Ford Probe

1993 Ford Probe GT

Photo courtesy of Ford Motor Company

The Probe was a fine sport coupe — it didn't have great performance but the styling wasn't bad. The name, however, could have been better. When we think of the word probe, what comes to mind is what space aliens reportedly do with captives. According to Webster's Dictionary, a probe is "a thin, long instrument that is used especially for examining parts of the body" — along the lines of that space examination. A hot shower might be in order after driving a Probe.

Kia K900

2020 Kia K900

Photo courtesy of Kia Motors

The flagship sedan of the Kia model lineup, the K900 is a large luxury sedan. Although the rest of the Kia lineup has what we would consider reasonable names, we're not sure what the Korean automaker was thinking with the name K900. The big Kia's name is simply too close to K9, and while we know that dogs can help sell cars — just look at Subaru — no one wants a dog of a car.

Volkswagen Thing

Volkswagen Thing

Photo courtesy of Volkswagen AG

In 1973 Volkswagen imported an odd-looking vehicle originally designed for the German military. Sold as the Safari in Mexico, Trekker in the UK and the Kurierwagon in Germany, apparently VW had run out of creativity by the time they got around to naming the American version, so it was simply called the Thing. Sold in America for only two years, the Thing's doors and windows could be removed, the windshield could be folded down and — with drains in the floor — it could be hosed out when dirty. With a 55-horsepower engine the Thing boasted a top speed of 71 mph. Perhaps Thing is more appropriate than we first thought.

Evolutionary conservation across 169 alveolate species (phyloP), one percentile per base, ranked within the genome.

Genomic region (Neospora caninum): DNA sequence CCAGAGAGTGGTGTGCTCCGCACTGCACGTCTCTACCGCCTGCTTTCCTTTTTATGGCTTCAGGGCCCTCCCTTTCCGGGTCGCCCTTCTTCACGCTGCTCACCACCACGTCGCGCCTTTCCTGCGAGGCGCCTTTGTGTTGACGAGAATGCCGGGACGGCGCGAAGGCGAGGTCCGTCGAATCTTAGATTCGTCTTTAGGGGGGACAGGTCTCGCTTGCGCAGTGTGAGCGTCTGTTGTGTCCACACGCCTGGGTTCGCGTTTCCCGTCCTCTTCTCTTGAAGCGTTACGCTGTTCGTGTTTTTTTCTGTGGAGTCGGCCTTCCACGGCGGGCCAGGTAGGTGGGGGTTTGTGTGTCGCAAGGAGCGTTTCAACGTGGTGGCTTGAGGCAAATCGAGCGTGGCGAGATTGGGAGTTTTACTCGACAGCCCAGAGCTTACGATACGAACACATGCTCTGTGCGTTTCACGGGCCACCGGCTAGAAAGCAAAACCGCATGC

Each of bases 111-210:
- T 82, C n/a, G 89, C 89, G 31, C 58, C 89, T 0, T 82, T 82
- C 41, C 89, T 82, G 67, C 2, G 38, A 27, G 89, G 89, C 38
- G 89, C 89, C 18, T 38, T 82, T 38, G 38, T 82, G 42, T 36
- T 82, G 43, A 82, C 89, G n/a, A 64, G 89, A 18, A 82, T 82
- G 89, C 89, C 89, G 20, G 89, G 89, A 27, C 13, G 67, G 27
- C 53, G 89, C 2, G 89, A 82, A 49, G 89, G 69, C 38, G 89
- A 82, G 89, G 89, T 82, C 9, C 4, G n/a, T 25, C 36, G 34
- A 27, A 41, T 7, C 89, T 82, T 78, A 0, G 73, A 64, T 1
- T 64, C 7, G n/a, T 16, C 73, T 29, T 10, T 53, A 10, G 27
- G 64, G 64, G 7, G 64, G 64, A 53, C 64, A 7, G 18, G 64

Chevrolet Citation

Chevrolet Citation

Photo courtesy of Chevrolet

Chevrolet sold the Citation in the early 1980s — it was the brand's first front-wheel-drive car, but with quality and reliability issues the compact model was not terribly successful. Perhaps naming the car after the second thing you don't want to occur while driving wasn't the best idea either. Maybe Chevrolet marketing mavens glossed over the type of citation given by a traffic cop. According to Webster's, citation also can mean a statement praising a person's bravery. Back in the days of mullets and New Wave, you had to be pretty brave to buy a Citation.

AMC Gremlin

1970 AMC Gremlin

Photo by Getty Images

There are plenty of cars named after living things that conjure positive images. Ford Mustang, Mercury Cougar, Chevrolet Impala, Dodge Ram — even Volkswagen Rabbit. So why would AMC name their car after something that nobody would want to associate with? According to Webster's, a gremlin is a small imaginary creature that gets blamed when something doesn't work properly — something you certainly don't want in your car. But AMC fully embraced the name, even featuring a little Gremlin on the gas cap.

Ford Aspire

Ford Aspire

Photo courtesy of Ford Motor Company

Sold in America for just a few years in the mid-1990s, the Ford Aspire was a small 2- or 4-door hatchback built by Kia. The very basic car had few amenities and with its anemic 4-cylinder engine took more than 16 seconds to reach 60 mph. Perhaps the name was appropriate — anyone driving the Aspire would shortly be striving to drive something else.

Mitsubishi Mirage

Mitsubishi Mirage

Photo courtesy of Mitsubishi Motors

Is it really there or did you just think you saw it? Another naming fail is this small Mitsubishi, since a mirage is something with no substance that appears to be real but isn't. The car is something like that — with just 74 horsepower, less-than-appealing styling, tiny wheels and lackluster performance it might be better to reach the horizon and find the Mirage wasn't really there.

Maserati Quattroporte

Maserati Quattroporte

Photo courtesy of FCA US LLC